Every two years when Rhi and I come down to Victoria for the Australian International Airshow, we always say “we really should go and see the B-24M Liberator at Werribee” but we never seem to get there. But 2013 was different.
The forward fuselage of the B-24 Liberator A72-176
We ( Rhi, cousin Chris from New Zealand and myself) somehow managed to drive past the hangar on our way to the Airshow one day and noticed a sign advertising extended opening hours because the Airshow was in town.
Our first impression was how huge the hangar was. We’d seen a fully assembled bomber at the RAF Museum in Hendon, London, but this area seemed somewhat more cavernous.
Although it’s too large to fit in the hanger as a whole aeroplane, it still looks very complete.
The engines still need to be fitted, there’s no tail section and only about half of the wings are done. Our guide tells us that to put the wings on would mean it won’t get out of the hangar so that part is being left until it’s ready to move.
A mostly complete forward fuselage lends a lot to this impression of it being mostly finished.
A restored oxygen cylinder the B-24 Liberator A72-176
The standard of the work on the Liberator is first class. We got to have a look inside the bomb bay, the area leading up to the cockpit and the rear fuselage leading to where the tail gunner would sit. It hardly looks like it’s being restored some 70 years after it was built and looks like it could be on an assembly line awaiting its bits.
The restoration group also has several gun turrets they’re working on including the belly turret, which is interesting as it retracts into the fuselage on takeoff and landing. These turrets are very small and it makes you wonder how men flew and fought in these cramped, uncomfortable areas.
As well as the Liberator, there are other aircraft parts including an Avro Anson.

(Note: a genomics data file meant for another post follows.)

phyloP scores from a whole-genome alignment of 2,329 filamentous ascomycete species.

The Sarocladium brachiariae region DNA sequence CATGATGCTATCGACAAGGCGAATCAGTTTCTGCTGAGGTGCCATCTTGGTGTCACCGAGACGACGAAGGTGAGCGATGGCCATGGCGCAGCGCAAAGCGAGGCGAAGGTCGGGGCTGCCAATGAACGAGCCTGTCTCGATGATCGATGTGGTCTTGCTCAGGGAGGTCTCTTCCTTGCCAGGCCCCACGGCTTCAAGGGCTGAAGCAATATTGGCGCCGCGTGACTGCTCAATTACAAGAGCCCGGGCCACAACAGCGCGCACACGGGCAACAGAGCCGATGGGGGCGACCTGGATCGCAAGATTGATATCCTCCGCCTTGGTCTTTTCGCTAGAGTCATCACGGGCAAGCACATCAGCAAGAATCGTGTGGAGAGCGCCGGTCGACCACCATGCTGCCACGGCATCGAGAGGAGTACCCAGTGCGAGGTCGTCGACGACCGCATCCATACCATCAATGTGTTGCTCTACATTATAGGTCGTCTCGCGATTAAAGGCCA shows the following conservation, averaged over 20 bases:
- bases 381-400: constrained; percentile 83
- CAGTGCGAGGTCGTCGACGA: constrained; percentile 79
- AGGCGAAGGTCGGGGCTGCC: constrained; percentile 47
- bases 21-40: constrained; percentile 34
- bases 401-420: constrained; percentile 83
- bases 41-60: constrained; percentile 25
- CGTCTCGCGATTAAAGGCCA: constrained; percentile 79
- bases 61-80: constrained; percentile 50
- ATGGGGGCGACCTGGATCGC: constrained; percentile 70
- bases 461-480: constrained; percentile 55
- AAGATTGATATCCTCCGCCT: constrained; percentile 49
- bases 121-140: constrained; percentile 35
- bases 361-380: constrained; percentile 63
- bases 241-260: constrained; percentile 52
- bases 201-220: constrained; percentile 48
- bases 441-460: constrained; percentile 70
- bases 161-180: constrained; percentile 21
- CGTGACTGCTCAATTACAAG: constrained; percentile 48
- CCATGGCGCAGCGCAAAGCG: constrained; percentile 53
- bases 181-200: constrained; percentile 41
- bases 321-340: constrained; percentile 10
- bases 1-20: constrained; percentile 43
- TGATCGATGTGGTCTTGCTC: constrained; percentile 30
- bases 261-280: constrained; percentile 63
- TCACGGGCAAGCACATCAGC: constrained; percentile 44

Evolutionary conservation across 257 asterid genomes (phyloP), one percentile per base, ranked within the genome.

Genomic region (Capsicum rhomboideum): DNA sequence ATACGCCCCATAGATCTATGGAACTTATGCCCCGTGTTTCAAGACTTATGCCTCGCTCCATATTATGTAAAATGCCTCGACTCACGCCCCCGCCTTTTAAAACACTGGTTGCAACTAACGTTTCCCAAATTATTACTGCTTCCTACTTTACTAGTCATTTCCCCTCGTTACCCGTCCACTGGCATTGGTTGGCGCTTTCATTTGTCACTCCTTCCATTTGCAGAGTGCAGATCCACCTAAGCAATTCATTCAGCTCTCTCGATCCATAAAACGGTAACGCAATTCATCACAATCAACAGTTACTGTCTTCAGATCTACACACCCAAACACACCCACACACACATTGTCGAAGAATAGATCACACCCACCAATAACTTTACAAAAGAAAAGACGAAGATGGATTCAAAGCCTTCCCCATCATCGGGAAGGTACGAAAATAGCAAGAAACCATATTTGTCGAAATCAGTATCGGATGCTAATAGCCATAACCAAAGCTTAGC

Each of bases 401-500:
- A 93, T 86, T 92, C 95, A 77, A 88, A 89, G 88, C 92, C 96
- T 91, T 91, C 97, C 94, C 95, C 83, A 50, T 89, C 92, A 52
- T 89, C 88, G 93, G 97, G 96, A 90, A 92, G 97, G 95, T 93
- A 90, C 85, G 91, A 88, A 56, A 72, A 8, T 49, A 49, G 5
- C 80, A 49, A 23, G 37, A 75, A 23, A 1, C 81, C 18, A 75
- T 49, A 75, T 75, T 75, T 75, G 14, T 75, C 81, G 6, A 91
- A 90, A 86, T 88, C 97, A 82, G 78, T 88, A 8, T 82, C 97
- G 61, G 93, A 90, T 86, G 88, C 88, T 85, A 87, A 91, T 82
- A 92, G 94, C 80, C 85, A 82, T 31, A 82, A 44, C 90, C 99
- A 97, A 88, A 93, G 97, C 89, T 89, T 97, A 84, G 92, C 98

There are a lot of opportunities to get “up close and personal” with the Liberator including inside access at various points of your tour. What we loved about the tour was that you were given a very knowledgable volunteer who was only too happy to answer any questions you might’ve had.
The restoration group has heaps of memorabilia that would take days to look at, model aeroplanes and myriad other items of interest (Rhi picked up an original spark plug still in the original packaging).
The hangar has a small shop with a dedicated group of lady volunteers who are very welcoming and helpful. They too, are happy to talk about the history of the bomber.
A huge thanks to everyone at the Werribee hangar for showing us around and being very generous with their time. It’s worth the small entry fee and great to see the passion these volunteers have for Australia’s aviation history.
Here are some more photos of this fabulous restoration:
This was our third Australian International Airshow together.
It’s become a wedding anniversary tradition for Rhi and I since our wedding in 2010 (which was on an airfield, but that’s another blog post)
The Australian International Airshow is held at Avalon Airport, about 45 minutes drive from Melbourne, from late February until early March (well that was the dates for 2013).
The weather was hot, which was a slight shock to the system after the rain at home in Brisbane, but we adjusted pretty quickly and prepared for some awesome aerial action.
We arrived on the Wednesday before the public days. I was fortunate to fly on the RAAF’s Tanker whilst Rhi had a look around (and saw the F-22A Raptor display. I heard it from inside the KC-30A)
During the trade days, we met crews from the RAAF and USAF. We also caught up with the UK’s Breitling Wing Walkers who we first saw display at a very wet first public day of the 2012 Farnborough Airshow (just outside of London, UK).
The Breitling Wing Walkers and their Boeing Stearman.